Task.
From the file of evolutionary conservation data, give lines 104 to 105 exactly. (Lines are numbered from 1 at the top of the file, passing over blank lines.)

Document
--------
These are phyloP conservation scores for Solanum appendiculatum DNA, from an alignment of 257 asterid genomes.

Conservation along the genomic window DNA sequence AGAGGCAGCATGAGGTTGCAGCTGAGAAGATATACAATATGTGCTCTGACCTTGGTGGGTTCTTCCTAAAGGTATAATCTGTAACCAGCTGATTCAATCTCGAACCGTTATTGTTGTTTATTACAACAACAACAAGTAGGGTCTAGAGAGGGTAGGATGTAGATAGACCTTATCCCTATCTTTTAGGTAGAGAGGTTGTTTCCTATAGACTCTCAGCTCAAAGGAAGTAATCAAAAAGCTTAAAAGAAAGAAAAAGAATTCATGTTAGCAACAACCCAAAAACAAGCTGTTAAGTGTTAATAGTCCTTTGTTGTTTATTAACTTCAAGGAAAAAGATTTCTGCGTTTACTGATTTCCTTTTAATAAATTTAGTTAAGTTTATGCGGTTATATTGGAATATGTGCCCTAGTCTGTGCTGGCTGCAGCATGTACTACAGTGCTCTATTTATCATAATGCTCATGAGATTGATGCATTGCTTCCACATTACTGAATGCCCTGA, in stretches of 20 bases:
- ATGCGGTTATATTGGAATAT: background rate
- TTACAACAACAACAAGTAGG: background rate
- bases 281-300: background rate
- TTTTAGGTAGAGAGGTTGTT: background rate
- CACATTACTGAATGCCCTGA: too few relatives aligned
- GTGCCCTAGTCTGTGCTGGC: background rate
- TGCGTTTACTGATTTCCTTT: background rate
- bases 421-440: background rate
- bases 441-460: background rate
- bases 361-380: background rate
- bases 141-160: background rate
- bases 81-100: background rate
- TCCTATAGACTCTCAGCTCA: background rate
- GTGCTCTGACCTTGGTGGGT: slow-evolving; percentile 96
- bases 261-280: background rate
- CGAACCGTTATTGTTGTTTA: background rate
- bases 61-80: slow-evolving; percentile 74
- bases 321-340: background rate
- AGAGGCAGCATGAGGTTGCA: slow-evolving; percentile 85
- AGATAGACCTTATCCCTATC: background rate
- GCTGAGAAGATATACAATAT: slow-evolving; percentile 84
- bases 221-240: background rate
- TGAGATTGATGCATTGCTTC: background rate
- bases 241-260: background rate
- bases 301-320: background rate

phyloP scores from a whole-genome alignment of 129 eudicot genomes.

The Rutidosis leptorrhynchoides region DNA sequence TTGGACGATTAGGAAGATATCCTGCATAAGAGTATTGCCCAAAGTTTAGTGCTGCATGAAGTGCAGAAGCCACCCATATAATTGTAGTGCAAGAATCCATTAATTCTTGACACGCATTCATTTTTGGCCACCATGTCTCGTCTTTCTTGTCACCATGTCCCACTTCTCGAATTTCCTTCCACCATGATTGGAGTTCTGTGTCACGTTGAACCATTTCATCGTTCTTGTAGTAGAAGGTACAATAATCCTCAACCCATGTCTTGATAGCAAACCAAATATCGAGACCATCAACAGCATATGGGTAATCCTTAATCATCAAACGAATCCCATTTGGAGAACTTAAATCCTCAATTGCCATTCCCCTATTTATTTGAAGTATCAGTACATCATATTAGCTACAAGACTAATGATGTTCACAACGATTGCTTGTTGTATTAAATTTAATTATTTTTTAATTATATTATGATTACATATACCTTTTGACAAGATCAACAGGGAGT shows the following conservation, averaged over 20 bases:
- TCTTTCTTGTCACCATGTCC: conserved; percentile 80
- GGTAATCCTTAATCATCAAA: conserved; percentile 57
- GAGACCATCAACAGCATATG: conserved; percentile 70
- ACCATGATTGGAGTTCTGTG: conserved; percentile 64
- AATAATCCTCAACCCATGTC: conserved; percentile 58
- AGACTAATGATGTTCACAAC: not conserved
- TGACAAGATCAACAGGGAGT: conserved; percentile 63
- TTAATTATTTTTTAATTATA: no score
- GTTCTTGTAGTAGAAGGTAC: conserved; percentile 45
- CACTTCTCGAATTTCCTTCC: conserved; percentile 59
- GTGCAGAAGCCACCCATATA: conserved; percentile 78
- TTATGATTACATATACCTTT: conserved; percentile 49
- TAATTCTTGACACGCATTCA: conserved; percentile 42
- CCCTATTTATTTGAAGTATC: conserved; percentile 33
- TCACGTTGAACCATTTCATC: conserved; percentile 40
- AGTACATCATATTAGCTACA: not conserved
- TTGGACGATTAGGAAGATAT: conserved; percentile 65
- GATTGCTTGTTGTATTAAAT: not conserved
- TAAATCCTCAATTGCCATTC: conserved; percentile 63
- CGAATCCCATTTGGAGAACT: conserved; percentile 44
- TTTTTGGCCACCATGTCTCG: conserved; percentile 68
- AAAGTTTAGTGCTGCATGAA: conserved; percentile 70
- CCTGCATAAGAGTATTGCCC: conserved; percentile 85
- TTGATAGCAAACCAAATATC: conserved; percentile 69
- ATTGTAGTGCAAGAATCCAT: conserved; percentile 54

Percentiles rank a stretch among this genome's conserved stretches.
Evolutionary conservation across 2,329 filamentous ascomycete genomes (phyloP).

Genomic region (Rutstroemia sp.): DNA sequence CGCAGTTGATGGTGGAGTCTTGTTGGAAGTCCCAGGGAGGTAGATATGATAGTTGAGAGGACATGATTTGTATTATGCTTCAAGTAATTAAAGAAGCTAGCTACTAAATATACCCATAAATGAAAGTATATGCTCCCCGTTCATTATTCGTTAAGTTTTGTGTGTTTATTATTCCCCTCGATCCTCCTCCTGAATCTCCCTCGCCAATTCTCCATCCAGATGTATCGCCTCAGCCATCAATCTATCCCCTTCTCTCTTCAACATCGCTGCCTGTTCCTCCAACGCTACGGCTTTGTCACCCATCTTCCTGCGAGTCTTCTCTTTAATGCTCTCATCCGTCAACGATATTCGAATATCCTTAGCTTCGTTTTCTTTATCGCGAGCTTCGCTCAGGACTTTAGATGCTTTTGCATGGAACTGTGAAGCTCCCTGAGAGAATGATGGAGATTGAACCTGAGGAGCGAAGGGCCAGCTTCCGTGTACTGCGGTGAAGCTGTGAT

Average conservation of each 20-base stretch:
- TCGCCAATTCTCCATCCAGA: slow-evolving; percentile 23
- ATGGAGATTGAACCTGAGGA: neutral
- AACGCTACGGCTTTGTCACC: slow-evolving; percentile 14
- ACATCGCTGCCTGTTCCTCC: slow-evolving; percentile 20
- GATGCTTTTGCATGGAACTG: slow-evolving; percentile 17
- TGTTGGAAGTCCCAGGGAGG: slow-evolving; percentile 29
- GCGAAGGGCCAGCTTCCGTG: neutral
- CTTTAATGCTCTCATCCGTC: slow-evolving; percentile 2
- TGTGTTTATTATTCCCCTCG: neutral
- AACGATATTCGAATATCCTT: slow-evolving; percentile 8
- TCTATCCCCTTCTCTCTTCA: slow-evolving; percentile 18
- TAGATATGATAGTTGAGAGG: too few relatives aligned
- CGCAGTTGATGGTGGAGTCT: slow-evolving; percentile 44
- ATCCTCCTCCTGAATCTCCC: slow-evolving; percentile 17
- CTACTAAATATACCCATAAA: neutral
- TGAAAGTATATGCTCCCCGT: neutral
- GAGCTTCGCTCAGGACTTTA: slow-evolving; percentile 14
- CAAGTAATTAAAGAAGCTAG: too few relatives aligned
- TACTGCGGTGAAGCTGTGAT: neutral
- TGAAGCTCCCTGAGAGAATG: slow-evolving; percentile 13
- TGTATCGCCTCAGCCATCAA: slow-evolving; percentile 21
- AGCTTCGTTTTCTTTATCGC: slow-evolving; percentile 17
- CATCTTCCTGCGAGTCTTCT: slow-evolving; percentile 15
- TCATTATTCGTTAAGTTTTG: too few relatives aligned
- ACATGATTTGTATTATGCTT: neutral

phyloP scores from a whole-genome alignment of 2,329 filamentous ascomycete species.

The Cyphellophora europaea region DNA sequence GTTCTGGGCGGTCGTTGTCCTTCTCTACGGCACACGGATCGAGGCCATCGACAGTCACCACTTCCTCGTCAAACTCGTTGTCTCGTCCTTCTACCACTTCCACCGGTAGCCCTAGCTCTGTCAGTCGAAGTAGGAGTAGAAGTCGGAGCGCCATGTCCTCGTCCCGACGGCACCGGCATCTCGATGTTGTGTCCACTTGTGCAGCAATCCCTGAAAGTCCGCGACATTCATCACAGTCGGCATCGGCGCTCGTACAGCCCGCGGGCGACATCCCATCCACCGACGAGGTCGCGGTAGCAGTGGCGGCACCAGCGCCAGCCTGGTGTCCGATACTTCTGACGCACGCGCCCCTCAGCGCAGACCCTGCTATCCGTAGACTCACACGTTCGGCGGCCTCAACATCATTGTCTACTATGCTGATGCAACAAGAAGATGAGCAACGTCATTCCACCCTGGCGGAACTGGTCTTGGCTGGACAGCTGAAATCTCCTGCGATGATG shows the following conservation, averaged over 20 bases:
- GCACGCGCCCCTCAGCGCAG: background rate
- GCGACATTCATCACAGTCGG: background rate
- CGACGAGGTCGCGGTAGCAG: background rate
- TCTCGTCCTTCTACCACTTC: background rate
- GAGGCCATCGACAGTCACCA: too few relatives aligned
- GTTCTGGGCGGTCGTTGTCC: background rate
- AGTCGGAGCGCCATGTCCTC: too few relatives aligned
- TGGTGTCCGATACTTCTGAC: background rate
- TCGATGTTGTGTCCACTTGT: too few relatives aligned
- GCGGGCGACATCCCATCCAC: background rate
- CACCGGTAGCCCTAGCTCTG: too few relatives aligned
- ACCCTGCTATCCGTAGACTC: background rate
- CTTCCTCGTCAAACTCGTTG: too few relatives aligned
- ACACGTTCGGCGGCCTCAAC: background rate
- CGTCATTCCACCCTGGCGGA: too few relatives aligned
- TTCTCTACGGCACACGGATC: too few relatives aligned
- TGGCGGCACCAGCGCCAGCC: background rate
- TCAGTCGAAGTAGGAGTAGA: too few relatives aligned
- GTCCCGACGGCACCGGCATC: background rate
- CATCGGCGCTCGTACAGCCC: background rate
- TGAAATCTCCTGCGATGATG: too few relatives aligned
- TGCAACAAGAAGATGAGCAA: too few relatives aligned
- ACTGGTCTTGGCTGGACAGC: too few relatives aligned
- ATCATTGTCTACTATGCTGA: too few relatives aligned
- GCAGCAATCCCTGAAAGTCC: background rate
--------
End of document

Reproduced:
- GTCCCGACGGCACCGGCATC: background rate
- CATCGGCGCTCGTACAGCCC: background rate